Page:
Information for Homeowners

  • Facts on Energy Usage
  • Renewable Energy
  • Solar Panels
  • Evacuated Tubes
  • Insulation
  • Double Glazing
  • Solar Water Heating


Energy used in buildings is responsible for nearly half of the UK’s carbon emissions. With homes currently accounting for 27% of the UK’s carbon emissions, they offer plenty of scope for significant reductions to our national carbon footprint.

The government and industry are working together towards zero carbon housing standards by 2016 for new homes. But what about the existing stock? The SDC has reviewed the technical measures and policies that can make huge cuts in carbon emissions and continues to work with government and stakeholders to find a way to create a step change in emissions.

The SDC believes that existing homes and communities have a huge role to play in ameliorating the current housing crisis, meeting resource efficiency targets and creating sustainable communities. Government policy needs to support the continual regeneration of existing communities through new investment in existing neighbourhoods, infill building and upgrading of homes.

Renewable Energy

With today’s increasing oil prices it is becoming vital to reduce our use of fossil fuels, the easiest way is to start in the home, or rather on it.
Renewable energy occurs naturally and repeatedly in the environment and can be energy from water, wind, sun or geothermal heat from the ground. Renewable energy can also be produced from biomass, plant sources, such as wood or crops grown specifically as a fuel.

Most renewable energy production is large scale but some renewable technologies are suited to small off-grid applications. The Low Energy House website concentrates on renewable energy applications that are appropriate to the construction of individual houses.  E.g. Solar PV Panels, Solar Roof Tiles, Solar Thermal Energy etc.  

Solar Panels


Due to the new government legislation act of feed in tariffs (FiTs) in April 2008, solar energy panels have been a profitable addition to housing.

As a result, many eco companies are looking to ‘rent’ roof space off the public and landlords. These companies install the system for free and claim the generation tariff from the power company, letting you use the energy for free during the day. You will still be connected to your energy provider, as energy is not stored from the system, giving you energy to use at night. Any surplus energy you don’t use from the panels is sent to the grid. So using essentials such as hot water for showers, washing machines and such can be used using free power in the day and essentially cutting your electric bills down a fair amount. Unfortunately there are some specifics for installing the system...on the downside most buildings have to have a south facing roofs; this is so the solar panels operate for optimum performance.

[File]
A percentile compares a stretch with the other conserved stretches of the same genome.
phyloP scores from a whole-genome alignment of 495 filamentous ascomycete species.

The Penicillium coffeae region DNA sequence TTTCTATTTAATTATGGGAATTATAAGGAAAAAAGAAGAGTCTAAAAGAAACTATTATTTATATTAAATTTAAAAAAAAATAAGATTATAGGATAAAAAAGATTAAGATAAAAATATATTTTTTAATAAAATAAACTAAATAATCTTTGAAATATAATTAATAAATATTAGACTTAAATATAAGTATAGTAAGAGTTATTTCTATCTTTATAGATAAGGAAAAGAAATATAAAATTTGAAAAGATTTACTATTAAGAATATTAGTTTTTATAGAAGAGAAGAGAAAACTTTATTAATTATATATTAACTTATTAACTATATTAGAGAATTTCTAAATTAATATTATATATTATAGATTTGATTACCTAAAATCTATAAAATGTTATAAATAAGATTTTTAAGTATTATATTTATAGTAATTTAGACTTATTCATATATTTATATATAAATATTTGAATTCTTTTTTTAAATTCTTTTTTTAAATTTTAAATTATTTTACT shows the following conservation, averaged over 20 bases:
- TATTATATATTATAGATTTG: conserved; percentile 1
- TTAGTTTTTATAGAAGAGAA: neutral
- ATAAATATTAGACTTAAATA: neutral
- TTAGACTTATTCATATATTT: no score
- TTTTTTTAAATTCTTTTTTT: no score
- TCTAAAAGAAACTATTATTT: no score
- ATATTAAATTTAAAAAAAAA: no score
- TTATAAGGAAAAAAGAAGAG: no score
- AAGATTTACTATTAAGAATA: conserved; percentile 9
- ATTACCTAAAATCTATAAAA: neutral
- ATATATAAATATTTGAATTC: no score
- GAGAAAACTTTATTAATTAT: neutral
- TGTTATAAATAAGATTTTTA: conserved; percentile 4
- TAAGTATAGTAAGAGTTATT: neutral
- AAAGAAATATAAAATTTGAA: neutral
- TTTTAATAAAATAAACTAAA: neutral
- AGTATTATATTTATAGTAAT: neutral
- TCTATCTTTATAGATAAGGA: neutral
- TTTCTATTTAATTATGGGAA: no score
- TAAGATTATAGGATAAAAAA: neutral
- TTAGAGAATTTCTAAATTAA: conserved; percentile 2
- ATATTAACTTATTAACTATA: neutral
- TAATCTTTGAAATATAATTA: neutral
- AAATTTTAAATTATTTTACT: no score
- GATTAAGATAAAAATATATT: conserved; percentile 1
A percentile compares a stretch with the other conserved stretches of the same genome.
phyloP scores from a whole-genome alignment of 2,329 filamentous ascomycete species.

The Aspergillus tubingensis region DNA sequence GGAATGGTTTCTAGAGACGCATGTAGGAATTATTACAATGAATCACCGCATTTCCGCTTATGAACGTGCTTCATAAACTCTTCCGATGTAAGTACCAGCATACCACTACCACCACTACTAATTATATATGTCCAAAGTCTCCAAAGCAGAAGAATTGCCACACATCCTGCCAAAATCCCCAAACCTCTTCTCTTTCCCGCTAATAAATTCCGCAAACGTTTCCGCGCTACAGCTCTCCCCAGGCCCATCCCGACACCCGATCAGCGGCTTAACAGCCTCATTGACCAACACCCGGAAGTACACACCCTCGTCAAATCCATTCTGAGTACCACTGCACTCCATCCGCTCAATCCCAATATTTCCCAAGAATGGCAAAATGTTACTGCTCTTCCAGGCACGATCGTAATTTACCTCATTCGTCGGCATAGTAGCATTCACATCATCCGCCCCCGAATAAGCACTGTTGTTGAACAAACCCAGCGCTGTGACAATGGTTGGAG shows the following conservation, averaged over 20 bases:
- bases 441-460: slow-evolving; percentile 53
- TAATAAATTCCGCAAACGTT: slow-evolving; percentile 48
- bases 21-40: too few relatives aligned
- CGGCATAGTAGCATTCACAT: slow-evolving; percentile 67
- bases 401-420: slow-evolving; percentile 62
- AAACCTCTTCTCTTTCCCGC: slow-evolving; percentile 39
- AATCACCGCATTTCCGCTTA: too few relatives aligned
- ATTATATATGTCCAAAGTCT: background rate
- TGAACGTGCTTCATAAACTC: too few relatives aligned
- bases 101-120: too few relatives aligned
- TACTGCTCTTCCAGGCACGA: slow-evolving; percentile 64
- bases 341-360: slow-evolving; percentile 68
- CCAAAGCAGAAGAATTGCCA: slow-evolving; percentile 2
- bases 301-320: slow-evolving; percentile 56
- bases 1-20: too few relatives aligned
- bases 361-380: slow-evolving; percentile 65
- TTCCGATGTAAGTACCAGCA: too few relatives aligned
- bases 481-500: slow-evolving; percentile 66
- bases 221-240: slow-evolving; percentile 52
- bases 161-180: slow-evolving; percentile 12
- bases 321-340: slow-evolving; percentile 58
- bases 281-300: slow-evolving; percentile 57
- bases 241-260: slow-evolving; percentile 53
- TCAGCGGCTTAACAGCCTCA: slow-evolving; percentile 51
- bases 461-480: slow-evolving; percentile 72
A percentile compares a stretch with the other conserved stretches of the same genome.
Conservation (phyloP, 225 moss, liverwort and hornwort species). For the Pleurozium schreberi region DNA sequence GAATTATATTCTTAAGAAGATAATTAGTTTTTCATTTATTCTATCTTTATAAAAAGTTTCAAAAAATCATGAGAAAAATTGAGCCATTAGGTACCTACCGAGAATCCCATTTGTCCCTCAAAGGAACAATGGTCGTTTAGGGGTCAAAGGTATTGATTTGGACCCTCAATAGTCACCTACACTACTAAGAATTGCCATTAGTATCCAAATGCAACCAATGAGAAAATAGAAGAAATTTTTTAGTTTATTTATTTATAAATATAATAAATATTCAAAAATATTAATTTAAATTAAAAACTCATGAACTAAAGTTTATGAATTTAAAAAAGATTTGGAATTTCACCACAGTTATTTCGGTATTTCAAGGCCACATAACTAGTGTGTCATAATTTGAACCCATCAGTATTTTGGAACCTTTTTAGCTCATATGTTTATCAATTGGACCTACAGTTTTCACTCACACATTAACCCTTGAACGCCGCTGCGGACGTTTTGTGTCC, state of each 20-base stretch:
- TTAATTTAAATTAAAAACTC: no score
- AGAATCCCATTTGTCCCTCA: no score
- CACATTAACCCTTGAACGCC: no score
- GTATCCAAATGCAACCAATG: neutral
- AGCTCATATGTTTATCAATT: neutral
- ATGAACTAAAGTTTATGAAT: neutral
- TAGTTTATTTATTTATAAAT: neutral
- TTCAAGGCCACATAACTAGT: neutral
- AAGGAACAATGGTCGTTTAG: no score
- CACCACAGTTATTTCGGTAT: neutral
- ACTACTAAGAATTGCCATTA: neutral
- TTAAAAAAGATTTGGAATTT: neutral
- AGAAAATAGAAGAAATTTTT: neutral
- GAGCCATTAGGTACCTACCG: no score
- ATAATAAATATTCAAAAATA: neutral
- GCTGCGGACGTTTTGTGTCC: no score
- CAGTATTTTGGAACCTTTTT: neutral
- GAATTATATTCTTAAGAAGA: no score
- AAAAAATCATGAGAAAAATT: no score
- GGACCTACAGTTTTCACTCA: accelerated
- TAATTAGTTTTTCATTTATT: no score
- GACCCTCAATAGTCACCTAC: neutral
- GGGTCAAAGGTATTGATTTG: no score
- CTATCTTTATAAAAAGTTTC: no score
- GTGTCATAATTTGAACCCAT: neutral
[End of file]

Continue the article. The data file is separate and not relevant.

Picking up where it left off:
One company who provides this ‘service’ is A Shade Greener
Another is HomeSun


Evacuated Tubes

Evacuated tubes are another form of solar technology. They can also be an effective alternative for domestic space heating, especially in regions where it is often cloudy, than the older flat plate collectors, although more of a cost.
These consist of a copper heat pipe, which has a black copper absorber plate attached to it, inside a vacuum-sealed solar tube. The heat pipe is hollow and the space inside is evacuated. Inside the heat pipe is a small quantity of liquid, such as alcohol or purified water. The vacuum enables the liquid to boil at a much lower temperature than it would at normal atmospheric pressure. When solar radiation falls on the surface of the absorber, the liquid within the heat tube quickly turns to hot vapour and this rises to the top of the pipe. Water, or glycol, flows through a manifold and picks up the heat, while the fluid in the heat pipe condenses and flows back down the tube for the process to be repeated.
The benefit of this technology means that they can be also used to heat outdoor pools as well as household water.



Insulating your house helps to maintain a comfortable living environment by maintaining inside temperatures and reducing energy costs. Insulation creates a barrier above your ceiling, which reduces the amount of heat entering the home on a hot day, and reducing the amount of heat loss on a cold day. Because the majority of heat in most homes is lost and gained through the ceiling, this is the most fundamental step in creating a comfortable and energy efficient home.


Double Glazing

The main advantage that double-glazing offers over traditional windows is insulation. Because nearly 25% of your heat is lost through your windows, well-made and well-fitted double-glazing can reduce your heating costs by as much as half depending on the amount of glass in your home. 


Solar Water Heating

Solar water heating systems use free heat from the sun to warm domestic hot water. A conventional boiler or immersion heater is then used to make the water hotter, or to provide hot water when solar energy is unavailable.